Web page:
I had a terrible nightmare. This short story comes from that awful nightmare plus some Shirley Jackson’s and Henry Jame’s influence. At the time I had that bad dream, I had finished reading Shirley Jackson’s Haunting on Hill House and Henry Jame’s The Turn Of The Screw. Therefore, that nightmare I had served as a hub to bound it all tight. All I could remember as soon as I woke up concerning my bad dream was that young woman turning her back on me, in front of a lovely fireplace, saying: “Mum comes home twice a week.” I got up quickly, and I started to write immediately. This one was finished in two rushing writing sessions. A lot of people told me at that time this was a good piece of work, and the idea of the “three basic rules” got quite a positive comments. During the creation time process I was not aware at all about its coherency; in fact, I did not read it when I finished it. I did so some time after, when the first publisher email reached me. I decided, then, to make a small use of my Oxford Synonyms dictionary in order to replace some verbs, adjectives and nouns. But just briefly, I swear.
Below, some criticism:
There is something absolutely enchanting about your descriptive prose! Read half of this…will certainly finish. Bravo!
I absolutely loved this. Your prose reminds me a little of Sarah Waters – Little Stranger. Yes there are some minor issues, but nothing serious. Your English grammar is certainly very good.
Some of the phrasing, like: ‘ … and a cold wind coming all of a sudden paged the book to and fro, as if some supernatural entity was trying to read the book chaotically in such extravagant order.’ A long sentence, granted, but the meaning is super clear, and I defy anyone to have written that better than you did. I find your prose completely charming.
As you say you are studying to improve your English and that is a good thing but I’m afraid your writing will lose its flavour and charm. You have away with the words and sentences that are totally original. The narrative flows so easily, the conversations are so natural. It’s almost biblical in a way. Your writing can be cleared up here and there, but must be done carefully in order to preserve the originality and flavour of your writing. You got and deserve my vote.Jack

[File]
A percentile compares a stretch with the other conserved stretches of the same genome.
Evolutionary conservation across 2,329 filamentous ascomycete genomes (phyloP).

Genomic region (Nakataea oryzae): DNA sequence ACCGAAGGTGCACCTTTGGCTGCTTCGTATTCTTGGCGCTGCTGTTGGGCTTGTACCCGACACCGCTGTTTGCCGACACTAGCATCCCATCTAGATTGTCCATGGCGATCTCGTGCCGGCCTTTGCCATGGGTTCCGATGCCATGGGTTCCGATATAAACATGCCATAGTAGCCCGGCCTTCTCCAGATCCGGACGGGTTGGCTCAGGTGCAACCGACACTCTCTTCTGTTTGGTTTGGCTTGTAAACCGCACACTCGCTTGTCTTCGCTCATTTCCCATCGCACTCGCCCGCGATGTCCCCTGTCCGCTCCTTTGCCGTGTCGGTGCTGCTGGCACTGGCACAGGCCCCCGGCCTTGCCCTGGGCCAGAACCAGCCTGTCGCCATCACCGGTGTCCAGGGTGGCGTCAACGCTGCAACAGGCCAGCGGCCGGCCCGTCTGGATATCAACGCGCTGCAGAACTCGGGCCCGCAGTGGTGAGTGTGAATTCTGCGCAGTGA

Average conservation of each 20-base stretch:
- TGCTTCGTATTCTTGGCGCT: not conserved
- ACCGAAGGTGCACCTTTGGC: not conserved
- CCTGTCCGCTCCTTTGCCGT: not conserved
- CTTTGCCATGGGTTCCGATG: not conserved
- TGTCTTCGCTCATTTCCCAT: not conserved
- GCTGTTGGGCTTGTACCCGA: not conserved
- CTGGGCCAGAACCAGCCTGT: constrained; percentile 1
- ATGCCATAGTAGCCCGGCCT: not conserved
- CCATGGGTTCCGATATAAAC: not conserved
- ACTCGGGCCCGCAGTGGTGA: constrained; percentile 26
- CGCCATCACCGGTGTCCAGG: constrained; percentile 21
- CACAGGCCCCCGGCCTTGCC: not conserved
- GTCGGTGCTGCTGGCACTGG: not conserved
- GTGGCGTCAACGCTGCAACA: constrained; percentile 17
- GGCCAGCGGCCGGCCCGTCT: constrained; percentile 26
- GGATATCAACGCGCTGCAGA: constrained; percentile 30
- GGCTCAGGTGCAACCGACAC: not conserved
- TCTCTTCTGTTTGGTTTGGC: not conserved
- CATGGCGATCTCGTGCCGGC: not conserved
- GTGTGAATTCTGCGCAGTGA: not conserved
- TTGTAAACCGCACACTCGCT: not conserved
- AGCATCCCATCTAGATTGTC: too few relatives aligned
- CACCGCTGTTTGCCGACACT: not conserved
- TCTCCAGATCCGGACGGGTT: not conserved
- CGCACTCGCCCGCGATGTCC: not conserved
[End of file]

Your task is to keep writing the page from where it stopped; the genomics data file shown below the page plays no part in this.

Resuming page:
It came to happen I went to the city of Utrecht for two weeks, thanks to a grant. There, I met a charming couple in charge of the place where I lodged – a lovely boarding house placed right in the city centre -. During my stay there, I started writing this short story because I realized I had found the way to mix, somehow, some ideas of “The Gifts” with some ideas extracted from “Mum Comes Twice A Week” and yet with another short story, available from this website, but not yet published: “Three Times Lucky.” My obsession with that calendar I refereed to during my brief explanation concerning The Gifts, some lines above, and the idea of exploring fictional characters’ feelings even much deeper, drove me here: I think this is, despite its grammatical mistakes and wrong election for some words, the most complex short story I ever wrote. Surely there is a lot of things which don’t make any sense, but hey! bear in mind I’m not a pro. 🙂 For a long time I’ve been asking myself about such foolish odd theories: does a ghost have its ghostly powers naturally right after dying? Is this the way it works? And what if that is not so? I tried to emphasize other aspects concerning romance and feelings, as I said earlier, instead of trying to create some sort of a supernatural scary horror short story. I thought of Ghost, the film; I thought of Violin, written by Anne Rice; and I was completely influenced by the powerful, amazing and enticing work of Ian McEwan, Atonement. The end chapter happens mostly under a bed. That remembrance of the main character whilst he is hidden down there is real: that was me, when I was about ten years old, stupidly hiding from my cheerful and sympathetic neighbour, Alfonsa, under my own bed. Why did I do that? Well; I’m not sure even now. It’s been a long time and yet, there is no right answer. But I can recall well enough what I felt back then, under the bed, and it occurred to me it would be awesome to finish this short story making the main character to be hidden under the bed and experiencing and theorizing about what that ghost would be doing through sounds, noises, and guessing. The problem, though, was to be capable of dealing with the English so as to describe all that. I think it could be mended here and there, but hey! I think I did rather well!
That was an amazing piece of work. I am assuming that English is not your first language and will overlook obvious spelling errors (dinning room should be dining room; rumors should be murmurs; sighted should be sighed, etc) – and words used inappropriately, which is not your fault since, again, English is a second language. These obvious errors in word usage did not spoil the story which was extremely well written and kept me glued to the pages. I am not certain of the relevance of the tramp on the first few pages or what he had to do with the story. You wandered on occasion, off the track, but came back quickly enough. A very powerful piece of writing. You should be very proud of this. Valerie
Books published by JustFiction! Edition
Below, some books published by JustFiction! Edition, for sale on Amazon Website.